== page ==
The food footprint estimates and measures:
1. Land used for food production. This is both the land used for growing vegetables, cereals, etc. for human consumption, as well as grassland & other crops used to providing animal feed. (land footprint)
3. Land needed to absorb the carbon dioxide emissions given off while burning fossil fuels. It is the area of forest ('sequestration land') that would be required to absorb the carbon dioxide emissions from energy consumption. (energy footprint)
3. Sea area required for fishing.
"Ecological footprints are measured in global hectares (gha) - the amount of bioproductive land and sea available on the planet. We can calculate our footprint by adding up the hectares it takes to grow our food and farm the animals we eat; the hectares our house stands on; the hectares that oil refineries and other energy infrastructure we depend on take up; the hectares of forest that would be needed to absorb the CO 2 emitted by our fuels; a share of the hectares taken up by our roads; and everything else we do that has an impact on the planet’s ecology" WWF Definition (pdf).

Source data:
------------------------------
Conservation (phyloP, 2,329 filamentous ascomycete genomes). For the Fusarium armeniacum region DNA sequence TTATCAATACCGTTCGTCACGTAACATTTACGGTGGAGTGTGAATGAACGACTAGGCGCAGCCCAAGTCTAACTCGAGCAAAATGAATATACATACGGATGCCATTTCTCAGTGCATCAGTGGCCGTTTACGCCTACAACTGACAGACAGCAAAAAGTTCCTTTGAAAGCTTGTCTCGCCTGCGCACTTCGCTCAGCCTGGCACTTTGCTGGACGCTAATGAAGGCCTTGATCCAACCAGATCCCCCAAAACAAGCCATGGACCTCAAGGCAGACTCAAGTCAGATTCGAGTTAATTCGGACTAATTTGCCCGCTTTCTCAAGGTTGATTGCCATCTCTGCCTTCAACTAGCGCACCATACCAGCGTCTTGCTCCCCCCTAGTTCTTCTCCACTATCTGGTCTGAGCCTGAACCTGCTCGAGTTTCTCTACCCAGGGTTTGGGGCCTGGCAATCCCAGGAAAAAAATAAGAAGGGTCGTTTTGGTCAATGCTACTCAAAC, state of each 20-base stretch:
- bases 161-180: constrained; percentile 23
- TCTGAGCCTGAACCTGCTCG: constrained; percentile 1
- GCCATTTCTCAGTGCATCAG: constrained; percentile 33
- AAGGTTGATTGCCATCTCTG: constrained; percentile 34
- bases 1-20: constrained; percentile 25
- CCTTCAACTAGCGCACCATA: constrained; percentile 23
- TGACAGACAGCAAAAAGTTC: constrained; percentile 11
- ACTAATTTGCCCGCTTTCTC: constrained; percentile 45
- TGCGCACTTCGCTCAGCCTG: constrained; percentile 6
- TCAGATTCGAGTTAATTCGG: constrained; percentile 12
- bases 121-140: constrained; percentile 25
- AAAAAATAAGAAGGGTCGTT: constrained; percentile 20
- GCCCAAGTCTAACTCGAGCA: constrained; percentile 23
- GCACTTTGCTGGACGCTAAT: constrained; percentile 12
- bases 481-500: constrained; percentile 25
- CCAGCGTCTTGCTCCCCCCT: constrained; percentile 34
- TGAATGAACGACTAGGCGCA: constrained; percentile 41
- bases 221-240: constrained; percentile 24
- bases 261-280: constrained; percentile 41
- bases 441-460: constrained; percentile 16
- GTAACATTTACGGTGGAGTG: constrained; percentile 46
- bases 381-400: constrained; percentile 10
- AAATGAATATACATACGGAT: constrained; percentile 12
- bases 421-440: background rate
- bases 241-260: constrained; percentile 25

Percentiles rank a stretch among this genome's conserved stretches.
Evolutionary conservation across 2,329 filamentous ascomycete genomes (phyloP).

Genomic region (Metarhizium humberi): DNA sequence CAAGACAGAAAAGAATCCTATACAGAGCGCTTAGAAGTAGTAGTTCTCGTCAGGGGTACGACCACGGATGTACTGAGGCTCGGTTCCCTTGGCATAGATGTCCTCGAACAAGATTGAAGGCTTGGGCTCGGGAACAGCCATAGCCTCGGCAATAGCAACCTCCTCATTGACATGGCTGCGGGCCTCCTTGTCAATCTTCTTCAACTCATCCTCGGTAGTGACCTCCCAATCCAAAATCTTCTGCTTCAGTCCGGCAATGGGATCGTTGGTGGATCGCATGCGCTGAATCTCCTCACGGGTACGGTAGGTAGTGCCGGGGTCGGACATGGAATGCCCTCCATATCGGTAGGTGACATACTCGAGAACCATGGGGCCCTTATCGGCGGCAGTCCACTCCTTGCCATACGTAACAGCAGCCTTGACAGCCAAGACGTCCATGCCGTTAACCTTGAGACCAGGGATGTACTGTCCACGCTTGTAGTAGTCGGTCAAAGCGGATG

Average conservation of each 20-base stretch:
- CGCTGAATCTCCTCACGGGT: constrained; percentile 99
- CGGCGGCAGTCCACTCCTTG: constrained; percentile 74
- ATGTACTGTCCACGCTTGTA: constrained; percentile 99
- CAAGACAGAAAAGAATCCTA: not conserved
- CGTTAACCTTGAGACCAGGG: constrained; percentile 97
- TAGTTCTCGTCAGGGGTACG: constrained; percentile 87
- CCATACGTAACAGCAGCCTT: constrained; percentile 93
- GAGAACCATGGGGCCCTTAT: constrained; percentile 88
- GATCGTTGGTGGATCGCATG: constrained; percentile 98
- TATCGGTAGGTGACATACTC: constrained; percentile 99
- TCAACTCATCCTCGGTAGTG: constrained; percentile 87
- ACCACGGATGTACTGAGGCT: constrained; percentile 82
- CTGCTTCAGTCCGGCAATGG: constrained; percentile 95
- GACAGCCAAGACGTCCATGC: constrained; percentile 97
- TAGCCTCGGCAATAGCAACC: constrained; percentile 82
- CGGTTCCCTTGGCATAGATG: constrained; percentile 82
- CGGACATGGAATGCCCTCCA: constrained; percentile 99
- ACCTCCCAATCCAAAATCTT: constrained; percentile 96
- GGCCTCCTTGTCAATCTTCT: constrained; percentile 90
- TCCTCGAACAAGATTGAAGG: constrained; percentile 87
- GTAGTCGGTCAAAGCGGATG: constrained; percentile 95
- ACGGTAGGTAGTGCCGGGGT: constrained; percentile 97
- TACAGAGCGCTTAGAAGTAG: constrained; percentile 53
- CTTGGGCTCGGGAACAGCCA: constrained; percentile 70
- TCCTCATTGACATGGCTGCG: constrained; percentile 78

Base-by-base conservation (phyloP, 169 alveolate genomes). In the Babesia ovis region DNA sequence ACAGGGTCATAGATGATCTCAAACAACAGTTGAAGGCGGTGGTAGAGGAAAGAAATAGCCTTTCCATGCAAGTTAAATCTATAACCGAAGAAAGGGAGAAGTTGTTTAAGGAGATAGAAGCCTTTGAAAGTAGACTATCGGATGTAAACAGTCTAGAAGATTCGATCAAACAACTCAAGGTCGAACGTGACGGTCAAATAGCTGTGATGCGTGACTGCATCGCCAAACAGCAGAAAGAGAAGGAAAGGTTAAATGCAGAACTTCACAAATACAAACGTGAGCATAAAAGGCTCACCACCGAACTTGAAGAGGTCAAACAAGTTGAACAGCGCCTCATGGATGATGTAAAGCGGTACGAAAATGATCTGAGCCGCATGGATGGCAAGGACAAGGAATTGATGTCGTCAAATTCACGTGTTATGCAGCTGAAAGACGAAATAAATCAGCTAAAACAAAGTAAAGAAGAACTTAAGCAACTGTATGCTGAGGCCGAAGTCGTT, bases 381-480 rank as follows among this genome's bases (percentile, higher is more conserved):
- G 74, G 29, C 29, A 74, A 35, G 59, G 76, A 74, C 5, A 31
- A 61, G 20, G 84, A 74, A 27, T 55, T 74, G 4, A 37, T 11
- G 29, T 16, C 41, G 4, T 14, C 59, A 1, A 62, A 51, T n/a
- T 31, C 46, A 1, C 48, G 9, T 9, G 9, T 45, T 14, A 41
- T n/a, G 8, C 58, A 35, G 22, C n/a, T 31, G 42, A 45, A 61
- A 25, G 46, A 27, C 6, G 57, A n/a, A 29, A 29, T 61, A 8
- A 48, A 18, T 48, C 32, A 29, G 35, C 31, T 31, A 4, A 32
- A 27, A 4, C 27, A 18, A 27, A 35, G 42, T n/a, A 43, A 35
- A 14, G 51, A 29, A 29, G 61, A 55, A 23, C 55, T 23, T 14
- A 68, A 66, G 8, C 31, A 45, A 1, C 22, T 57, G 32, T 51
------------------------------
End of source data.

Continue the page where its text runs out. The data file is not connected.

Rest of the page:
"Ecological Footprint is a sustainability indicator that measures the total environmental pressure of the human population in spatial terms. It estimates the land and sea area that is needed to provide all the resources for a population in a given area, and for absorbing its emissions. The Footprint is calculated as a standardized area equivalent to a world average area, expressed in global hectares. More - Stockholm Environment Institute (SEI) 2007.
Food Footprints are based on the latest available physical data from the National Food Survey (NFS) in the UK, which is matched with UK food consumption data and the final Footprints are modelled using the REAP software tool.
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